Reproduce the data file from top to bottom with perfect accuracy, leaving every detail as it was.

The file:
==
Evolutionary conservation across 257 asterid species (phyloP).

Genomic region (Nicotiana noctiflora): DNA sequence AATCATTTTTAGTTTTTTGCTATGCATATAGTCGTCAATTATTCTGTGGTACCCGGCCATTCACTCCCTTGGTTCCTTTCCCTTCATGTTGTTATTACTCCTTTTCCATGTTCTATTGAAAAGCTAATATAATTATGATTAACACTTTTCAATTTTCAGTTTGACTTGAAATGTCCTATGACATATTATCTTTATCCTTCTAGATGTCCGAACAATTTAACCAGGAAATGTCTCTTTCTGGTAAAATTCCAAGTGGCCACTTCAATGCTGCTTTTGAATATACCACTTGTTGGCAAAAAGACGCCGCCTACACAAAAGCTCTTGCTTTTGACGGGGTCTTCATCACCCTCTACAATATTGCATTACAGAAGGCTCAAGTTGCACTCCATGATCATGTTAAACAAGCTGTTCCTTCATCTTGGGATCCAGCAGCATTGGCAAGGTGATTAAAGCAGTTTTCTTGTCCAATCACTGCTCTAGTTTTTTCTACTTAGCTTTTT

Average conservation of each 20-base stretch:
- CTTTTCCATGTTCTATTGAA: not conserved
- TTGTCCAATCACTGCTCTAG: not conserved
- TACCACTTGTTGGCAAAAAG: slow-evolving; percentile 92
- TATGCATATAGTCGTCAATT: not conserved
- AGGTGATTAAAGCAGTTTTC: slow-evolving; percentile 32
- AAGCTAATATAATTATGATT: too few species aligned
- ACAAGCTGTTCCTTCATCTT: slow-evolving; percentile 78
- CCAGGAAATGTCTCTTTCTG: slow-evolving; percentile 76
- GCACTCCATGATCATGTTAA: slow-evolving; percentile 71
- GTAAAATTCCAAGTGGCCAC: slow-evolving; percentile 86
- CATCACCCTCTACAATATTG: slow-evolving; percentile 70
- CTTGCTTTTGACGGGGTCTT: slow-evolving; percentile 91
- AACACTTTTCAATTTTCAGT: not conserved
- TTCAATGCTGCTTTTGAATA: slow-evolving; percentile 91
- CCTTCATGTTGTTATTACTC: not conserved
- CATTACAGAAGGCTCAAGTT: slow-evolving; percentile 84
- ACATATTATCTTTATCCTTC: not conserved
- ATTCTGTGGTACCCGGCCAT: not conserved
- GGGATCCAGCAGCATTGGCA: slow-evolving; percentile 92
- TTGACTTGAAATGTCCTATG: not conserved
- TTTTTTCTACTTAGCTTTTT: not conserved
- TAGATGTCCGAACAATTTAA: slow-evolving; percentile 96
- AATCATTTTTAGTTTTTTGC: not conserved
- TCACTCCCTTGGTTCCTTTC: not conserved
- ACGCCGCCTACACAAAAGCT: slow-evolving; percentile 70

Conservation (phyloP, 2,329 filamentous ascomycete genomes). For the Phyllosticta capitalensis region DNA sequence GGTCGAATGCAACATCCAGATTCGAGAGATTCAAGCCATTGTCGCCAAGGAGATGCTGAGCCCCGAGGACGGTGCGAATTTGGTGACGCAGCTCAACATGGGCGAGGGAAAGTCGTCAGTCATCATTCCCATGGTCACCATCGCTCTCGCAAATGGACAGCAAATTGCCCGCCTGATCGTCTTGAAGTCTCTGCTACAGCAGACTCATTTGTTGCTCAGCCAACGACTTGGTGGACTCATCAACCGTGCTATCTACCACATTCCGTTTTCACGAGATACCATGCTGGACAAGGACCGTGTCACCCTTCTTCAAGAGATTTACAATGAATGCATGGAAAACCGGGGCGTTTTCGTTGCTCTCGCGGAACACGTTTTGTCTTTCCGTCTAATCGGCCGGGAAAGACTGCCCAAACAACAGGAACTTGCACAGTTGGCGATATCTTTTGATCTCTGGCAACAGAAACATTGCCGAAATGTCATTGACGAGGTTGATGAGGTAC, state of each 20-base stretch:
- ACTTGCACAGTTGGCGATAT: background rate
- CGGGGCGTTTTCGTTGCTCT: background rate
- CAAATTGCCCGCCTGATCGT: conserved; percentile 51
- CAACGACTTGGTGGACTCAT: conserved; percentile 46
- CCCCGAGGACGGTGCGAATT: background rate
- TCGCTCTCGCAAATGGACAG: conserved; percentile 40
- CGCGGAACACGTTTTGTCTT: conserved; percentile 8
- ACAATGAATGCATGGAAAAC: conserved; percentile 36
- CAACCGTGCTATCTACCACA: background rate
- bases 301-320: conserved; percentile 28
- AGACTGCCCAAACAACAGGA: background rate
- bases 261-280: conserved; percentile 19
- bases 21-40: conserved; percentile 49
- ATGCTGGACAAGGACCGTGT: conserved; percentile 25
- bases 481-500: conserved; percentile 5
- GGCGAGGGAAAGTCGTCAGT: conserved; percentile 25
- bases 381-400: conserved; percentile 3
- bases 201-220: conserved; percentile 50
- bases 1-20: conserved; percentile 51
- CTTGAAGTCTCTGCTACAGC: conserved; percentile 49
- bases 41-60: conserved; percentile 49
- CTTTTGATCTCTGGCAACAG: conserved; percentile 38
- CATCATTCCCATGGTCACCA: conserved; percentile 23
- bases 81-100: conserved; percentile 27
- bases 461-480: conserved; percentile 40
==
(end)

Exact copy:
Evolutionary conservation across 257 asterid species (phyloP).

Genomic region (Nicotiana noctiflora): DNA sequence AATCATTTTTAGTTTTTTGCTATGCATATAGTCGTCAATTATTCTGTGGTACCCGGCCATTCACTCCCTTGGTTCCTTTCCCTTCATGTTGTTATTACTCCTTTTCCATGTTCTATTGAAAAGCTAATATAATTATGATTAACACTTTTCAATTTTCAGTTTGACTTGAAATGTCCTATGACATATTATCTTTATCCTTCTAGATGTCCGAACAATTTAACCAGGAAATGTCTCTTTCTGGTAAAATTCCAAGTGGCCACTTCAATGCTGCTTTTGAATATACCACTTGTTGGCAAAAAGACGCCGCCTACACAAAAGCTCTTGCTTTTGACGGGGTCTTCATCACCCTCTACAATATTGCATTACAGAAGGCTCAAGTTGCACTCCATGATCATGTTAAACAAGCTGTTCCTTCATCTTGGGATCCAGCAGCATTGGCAAGGTGATTAAAGCAGTTTTCTTGTCCAATCACTGCTCTAGTTTTTTCTACTTAGCTTTTT

Average conservation of each 20-base stretch:
- CTTTTCCATGTTCTATTGAA: not conserved
- TTGTCCAATCACTGCTCTAG: not conserved
- TACCACTTGTTGGCAAAAAG: slow-evolving; percentile 92
- TATGCATATAGTCGTCAATT: not conserved
- AGGTGATTAAAGCAGTTTTC: slow-evolving; percentile 32
- AAGCTAATATAATTATGATT: too few species aligned
- ACAAGCTGTTCCTTCATCTT: slow-evolving; percentile 78
- CCAGGAAATGTCTCTTTCTG: slow-evolving; percentile 76
- GCACTCCATGATCATGTTAA: slow-evolving; percentile 71
- GTAAAATTCCAAGTGGCCAC: slow-evolving; percentile 86
- CATCACCCTCTACAATATTG: slow-evolving; percentile 70
- CTTGCTTTTGACGGGGTCTT: slow-evolving; percentile 91
- AACACTTTTCAATTTTCAGT: not conserved
- TTCAATGCTGCTTTTGAATA: slow-evolving; percentile 91
- CCTTCATGTTGTTATTACTC: not conserved
- CATTACAGAAGGCTCAAGTT: slow-evolving; percentile 84
- ACATATTATCTTTATCCTTC: not conserved
- ATTCTGTGGTACCCGGCCAT: not conserved
- GGGATCCAGCAGCATTGGCA: slow-evolving; percentile 92
- TTGACTTGAAATGTCCTATG: not conserved
- TTTTTTCTACTTAGCTTTTT: not conserved
- TAGATGTCCGAACAATTTAA: slow-evolving; percentile 96
- AATCATTTTTAGTTTTTTGC: not conserved
- TCACTCCCTTGGTTCCTTTC: not conserved
- ACGCCGCCTACACAAAAGCT: slow-evolving; percentile 70

Conservation (phyloP, 2,329 filamentous ascomycete genomes). For the Phyllosticta capitalensis region DNA sequence GGTCGAATGCAACATCCAGATTCGAGAGATTCAAGCCATTGTCGCCAAGGAGATGCTGAGCCCCGAGGACGGTGCGAATTTGGTGACGCAGCTCAACATGGGCGAGGGAAAGTCGTCAGTCATCATTCCCATGGTCACCATCGCTCTCGCAAATGGACAGCAAATTGCCCGCCTGATCGTCTTGAAGTCTCTGCTACAGCAGACTCATTTGTTGCTCAGCCAACGACTTGGTGGACTCATCAACCGTGCTATCTACCACATTCCGTTTTCACGAGATACCATGCTGGACAAGGACCGTGTCACCCTTCTTCAAGAGATTTACAATGAATGCATGGAAAACCGGGGCGTTTTCGTTGCTCTCGCGGAACACGTTTTGTCTTTCCGTCTAATCGGCCGGGAAAGACTGCCCAAACAACAGGAACTTGCACAGTTGGCGATATCTTTTGATCTCTGGCAACAGAAACATTGCCGAAATGTCATTGACGAGGTTGATGAGGTAC, state of each 20-base stretch:
- ACTTGCACAGTTGGCGATAT: background rate
- CGGGGCGTTTTCGTTGCTCT: background rate
- CAAATTGCCCGCCTGATCGT: conserved; percentile 51
- CAACGACTTGGTGGACTCAT: conserved; percentile 46
- CCCCGAGGACGGTGCGAATT: background rate
- TCGCTCTCGCAAATGGACAG: conserved; percentile 40
- CGCGGAACACGTTTTGTCTT: conserved; percentile 8
- ACAATGAATGCATGGAAAAC: conserved; percentile 36
- CAACCGTGCTATCTACCACA: background rate
- bases 301-320: conserved; percentile 28
- AGACTGCCCAAACAACAGGA: background rate
- bases 261-280: conserved; percentile 19
- bases 21-40: conserved; percentile 49
- ATGCTGGACAAGGACCGTGT: conserved; percentile 25
- bases 481-500: conserved; percentile 5
- GGCGAGGGAAAGTCGTCAGT: conserved; percentile 25
- bases 381-400: conserved; percentile 3
- bases 201-220: conserved; percentile 50
- bases 1-20: conserved; percentile 51
- CTTGAAGTCTCTGCTACAGC: conserved; percentile 49
- bases 41-60: conserved; percentile 49
- CTTTTGATCTCTGGCAACAG: conserved; percentile 38
- CATCATTCCCATGGTCACCA: conserved; percentile 23
- bases 81-100: conserved; percentile 27
- bases 461-480: conserved; percentile 40